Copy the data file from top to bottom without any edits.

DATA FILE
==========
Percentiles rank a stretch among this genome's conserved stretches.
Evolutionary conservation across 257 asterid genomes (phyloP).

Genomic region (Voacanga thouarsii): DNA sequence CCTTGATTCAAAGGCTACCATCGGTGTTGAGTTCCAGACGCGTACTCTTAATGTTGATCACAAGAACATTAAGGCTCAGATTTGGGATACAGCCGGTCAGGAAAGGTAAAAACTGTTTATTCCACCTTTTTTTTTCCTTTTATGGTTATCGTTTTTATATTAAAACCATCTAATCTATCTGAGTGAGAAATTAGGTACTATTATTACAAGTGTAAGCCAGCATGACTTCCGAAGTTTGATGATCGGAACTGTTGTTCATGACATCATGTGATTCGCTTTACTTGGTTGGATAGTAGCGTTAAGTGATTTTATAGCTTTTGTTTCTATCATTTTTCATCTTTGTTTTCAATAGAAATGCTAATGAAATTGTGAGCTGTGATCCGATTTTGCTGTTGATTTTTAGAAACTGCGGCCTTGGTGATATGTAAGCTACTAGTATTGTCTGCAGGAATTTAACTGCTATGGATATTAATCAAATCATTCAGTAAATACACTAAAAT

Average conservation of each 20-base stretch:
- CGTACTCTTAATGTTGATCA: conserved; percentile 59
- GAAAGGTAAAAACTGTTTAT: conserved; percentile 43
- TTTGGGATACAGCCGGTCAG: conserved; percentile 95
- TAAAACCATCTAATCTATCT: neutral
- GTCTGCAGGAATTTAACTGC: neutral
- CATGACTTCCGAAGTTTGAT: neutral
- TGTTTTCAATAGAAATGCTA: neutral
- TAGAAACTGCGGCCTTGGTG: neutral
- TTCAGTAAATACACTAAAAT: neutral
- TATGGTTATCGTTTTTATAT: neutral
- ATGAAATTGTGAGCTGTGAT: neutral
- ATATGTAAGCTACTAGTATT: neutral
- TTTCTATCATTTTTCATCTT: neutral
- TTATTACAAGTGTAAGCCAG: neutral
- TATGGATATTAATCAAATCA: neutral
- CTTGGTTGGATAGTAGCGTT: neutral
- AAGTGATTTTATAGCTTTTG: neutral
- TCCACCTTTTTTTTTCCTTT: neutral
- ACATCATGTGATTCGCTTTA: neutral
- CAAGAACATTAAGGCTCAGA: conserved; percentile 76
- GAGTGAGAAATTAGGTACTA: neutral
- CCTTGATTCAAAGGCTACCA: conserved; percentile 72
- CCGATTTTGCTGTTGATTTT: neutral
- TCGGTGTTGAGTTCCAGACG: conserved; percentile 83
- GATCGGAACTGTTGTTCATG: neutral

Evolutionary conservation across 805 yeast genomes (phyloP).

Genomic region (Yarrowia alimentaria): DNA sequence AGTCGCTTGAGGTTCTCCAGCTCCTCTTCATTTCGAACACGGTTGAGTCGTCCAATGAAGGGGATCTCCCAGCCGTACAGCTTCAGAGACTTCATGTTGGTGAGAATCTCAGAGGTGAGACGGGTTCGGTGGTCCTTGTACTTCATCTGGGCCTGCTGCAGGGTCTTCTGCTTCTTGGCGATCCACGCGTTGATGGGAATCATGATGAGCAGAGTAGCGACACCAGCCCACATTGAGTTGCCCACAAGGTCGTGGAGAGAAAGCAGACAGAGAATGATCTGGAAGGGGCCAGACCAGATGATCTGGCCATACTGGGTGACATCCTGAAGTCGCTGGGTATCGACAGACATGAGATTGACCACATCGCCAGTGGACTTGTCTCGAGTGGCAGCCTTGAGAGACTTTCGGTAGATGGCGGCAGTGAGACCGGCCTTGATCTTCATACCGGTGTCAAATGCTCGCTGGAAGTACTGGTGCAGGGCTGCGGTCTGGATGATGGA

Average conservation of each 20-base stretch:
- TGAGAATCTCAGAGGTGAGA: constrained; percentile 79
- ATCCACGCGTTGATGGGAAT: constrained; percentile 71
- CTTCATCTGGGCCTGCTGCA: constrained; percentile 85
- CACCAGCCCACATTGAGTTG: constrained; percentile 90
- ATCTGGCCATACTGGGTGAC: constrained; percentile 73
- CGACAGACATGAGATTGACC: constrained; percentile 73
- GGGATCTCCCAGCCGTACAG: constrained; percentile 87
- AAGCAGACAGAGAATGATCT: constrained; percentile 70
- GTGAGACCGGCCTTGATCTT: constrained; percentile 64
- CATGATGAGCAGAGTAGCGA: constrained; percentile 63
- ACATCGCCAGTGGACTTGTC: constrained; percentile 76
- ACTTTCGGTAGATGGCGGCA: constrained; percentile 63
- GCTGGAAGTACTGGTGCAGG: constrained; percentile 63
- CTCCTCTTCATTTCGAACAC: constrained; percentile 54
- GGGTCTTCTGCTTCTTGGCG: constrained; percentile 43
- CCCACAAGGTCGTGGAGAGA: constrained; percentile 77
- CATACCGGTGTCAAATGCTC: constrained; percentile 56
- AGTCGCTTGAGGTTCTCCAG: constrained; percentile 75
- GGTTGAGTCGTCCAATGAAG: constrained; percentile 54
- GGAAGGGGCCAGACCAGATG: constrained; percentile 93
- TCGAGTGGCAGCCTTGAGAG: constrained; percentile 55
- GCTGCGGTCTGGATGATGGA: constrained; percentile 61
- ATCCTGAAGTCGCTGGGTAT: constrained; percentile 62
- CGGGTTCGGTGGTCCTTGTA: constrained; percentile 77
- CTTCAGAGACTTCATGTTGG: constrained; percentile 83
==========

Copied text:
Percentiles rank a stretch among this genome's conserved stretches.
Evolutionary conservation across 257 asterid genomes (phyloP).

Genomic region (Voacanga thouarsii): DNA sequence CCTTGATTCAAAGGCTACCATCGGTGTTGAGTTCCAGACGCGTACTCTTAATGTTGATCACAAGAACATTAAGGCTCAGATTTGGGATACAGCCGGTCAGGAAAGGTAAAAACTGTTTATTCCACCTTTTTTTTTCCTTTTATGGTTATCGTTTTTATATTAAAACCATCTAATCTATCTGAGTGAGAAATTAGGTACTATTATTACAAGTGTAAGCCAGCATGACTTCCGAAGTTTGATGATCGGAACTGTTGTTCATGACATCATGTGATTCGCTTTACTTGGTTGGATAGTAGCGTTAAGTGATTTTATAGCTTTTGTTTCTATCATTTTTCATCTTTGTTTTCAATAGAAATGCTAATGAAATTGTGAGCTGTGATCCGATTTTGCTGTTGATTTTTAGAAACTGCGGCCTTGGTGATATGTAAGCTACTAGTATTGTCTGCAGGAATTTAACTGCTATGGATATTAATCAAATCATTCAGTAAATACACTAAAAT

Average conservation of each 20-base stretch:
- CGTACTCTTAATGTTGATCA: conserved; percentile 59
- GAAAGGTAAAAACTGTTTAT: conserved; percentile 43
- TTTGGGATACAGCCGGTCAG: conserved; percentile 95
- TAAAACCATCTAATCTATCT: neutral
- GTCTGCAGGAATTTAACTGC: neutral
- CATGACTTCCGAAGTTTGAT: neutral
- TGTTTTCAATAGAAATGCTA: neutral
- TAGAAACTGCGGCCTTGGTG: neutral
- TTCAGTAAATACACTAAAAT: neutral
- TATGGTTATCGTTTTTATAT: neutral
- ATGAAATTGTGAGCTGTGAT: neutral
- ATATGTAAGCTACTAGTATT: neutral
- TTTCTATCATTTTTCATCTT: neutral
- TTATTACAAGTGTAAGCCAG: neutral
- TATGGATATTAATCAAATCA: neutral
- CTTGGTTGGATAGTAGCGTT: neutral
- AAGTGATTTTATAGCTTTTG: neutral
- TCCACCTTTTTTTTTCCTTT: neutral
- ACATCATGTGATTCGCTTTA: neutral
- CAAGAACATTAAGGCTCAGA: conserved; percentile 76
- GAGTGAGAAATTAGGTACTA: neutral
- CCTTGATTCAAAGGCTACCA: conserved; percentile 72
- CCGATTTTGCTGTTGATTTT: neutral
- TCGGTGTTGAGTTCCAGACG: conserved; percentile 83
- GATCGGAACTGTTGTTCATG: neutral

Evolutionary conservation across 805 yeast genomes (phyloP).

Genomic region (Yarrowia alimentaria): DNA sequence AGTCGCTTGAGGTTCTCCAGCTCCTCTTCATTTCGAACACGGTTGAGTCGTCCAATGAAGGGGATCTCCCAGCCGTACAGCTTCAGAGACTTCATGTTGGTGAGAATCTCAGAGGTGAGACGGGTTCGGTGGTCCTTGTACTTCATCTGGGCCTGCTGCAGGGTCTTCTGCTTCTTGGCGATCCACGCGTTGATGGGAATCATGATGAGCAGAGTAGCGACACCAGCCCACATTGAGTTGCCCACAAGGTCGTGGAGAGAAAGCAGACAGAGAATGATCTGGAAGGGGCCAGACCAGATGATCTGGCCATACTGGGTGACATCCTGAAGTCGCTGGGTATCGACAGACATGAGATTGACCACATCGCCAGTGGACTTGTCTCGAGTGGCAGCCTTGAGAGACTTTCGGTAGATGGCGGCAGTGAGACCGGCCTTGATCTTCATACCGGTGTCAAATGCTCGCTGGAAGTACTGGTGCAGGGCTGCGGTCTGGATGATGGA

Average conservation of each 20-base stretch:
- TGAGAATCTCAGAGGTGAGA: constrained; percentile 79
- ATCCACGCGTTGATGGGAAT: constrained; percentile 71
- CTTCATCTGGGCCTGCTGCA: constrained; percentile 85
- CACCAGCCCACATTGAGTTG: constrained; percentile 90
- ATCTGGCCATACTGGGTGAC: constrained; percentile 73
- CGACAGACATGAGATTGACC: constrained; percentile 73
- GGGATCTCCCAGCCGTACAG: constrained; percentile 87
- AAGCAGACAGAGAATGATCT: constrained; percentile 70
- GTGAGACCGGCCTTGATCTT: constrained; percentile 64
- CATGATGAGCAGAGTAGCGA: constrained; percentile 63
- ACATCGCCAGTGGACTTGTC: constrained; percentile 76
- ACTTTCGGTAGATGGCGGCA: constrained; percentile 63
- GCTGGAAGTACTGGTGCAGG: constrained; percentile 63
- CTCCTCTTCATTTCGAACAC: constrained; percentile 54
- GGGTCTTCTGCTTCTTGGCG: constrained; percentile 43
- CCCACAAGGTCGTGGAGAGA: constrained; percentile 77
- CATACCGGTGTCAAATGCTC: constrained; percentile 56
- AGTCGCTTGAGGTTCTCCAG: constrained; percentile 75
- GGTTGAGTCGTCCAATGAAG: constrained; percentile 54
- GGAAGGGGCCAGACCAGATG: constrained; percentile 93
- TCGAGTGGCAGCCTTGAGAG: constrained; percentile 55
- GCTGCGGTCTGGATGATGGA: constrained; percentile 61
- ATCCTGAAGTCGCTGGGTAT: constrained; percentile 62
- CGGGTTCGGTGGTCCTTGTA: constrained; percentile 77
- CTTCAGAGACTTCATGTTGG: constrained; percentile 83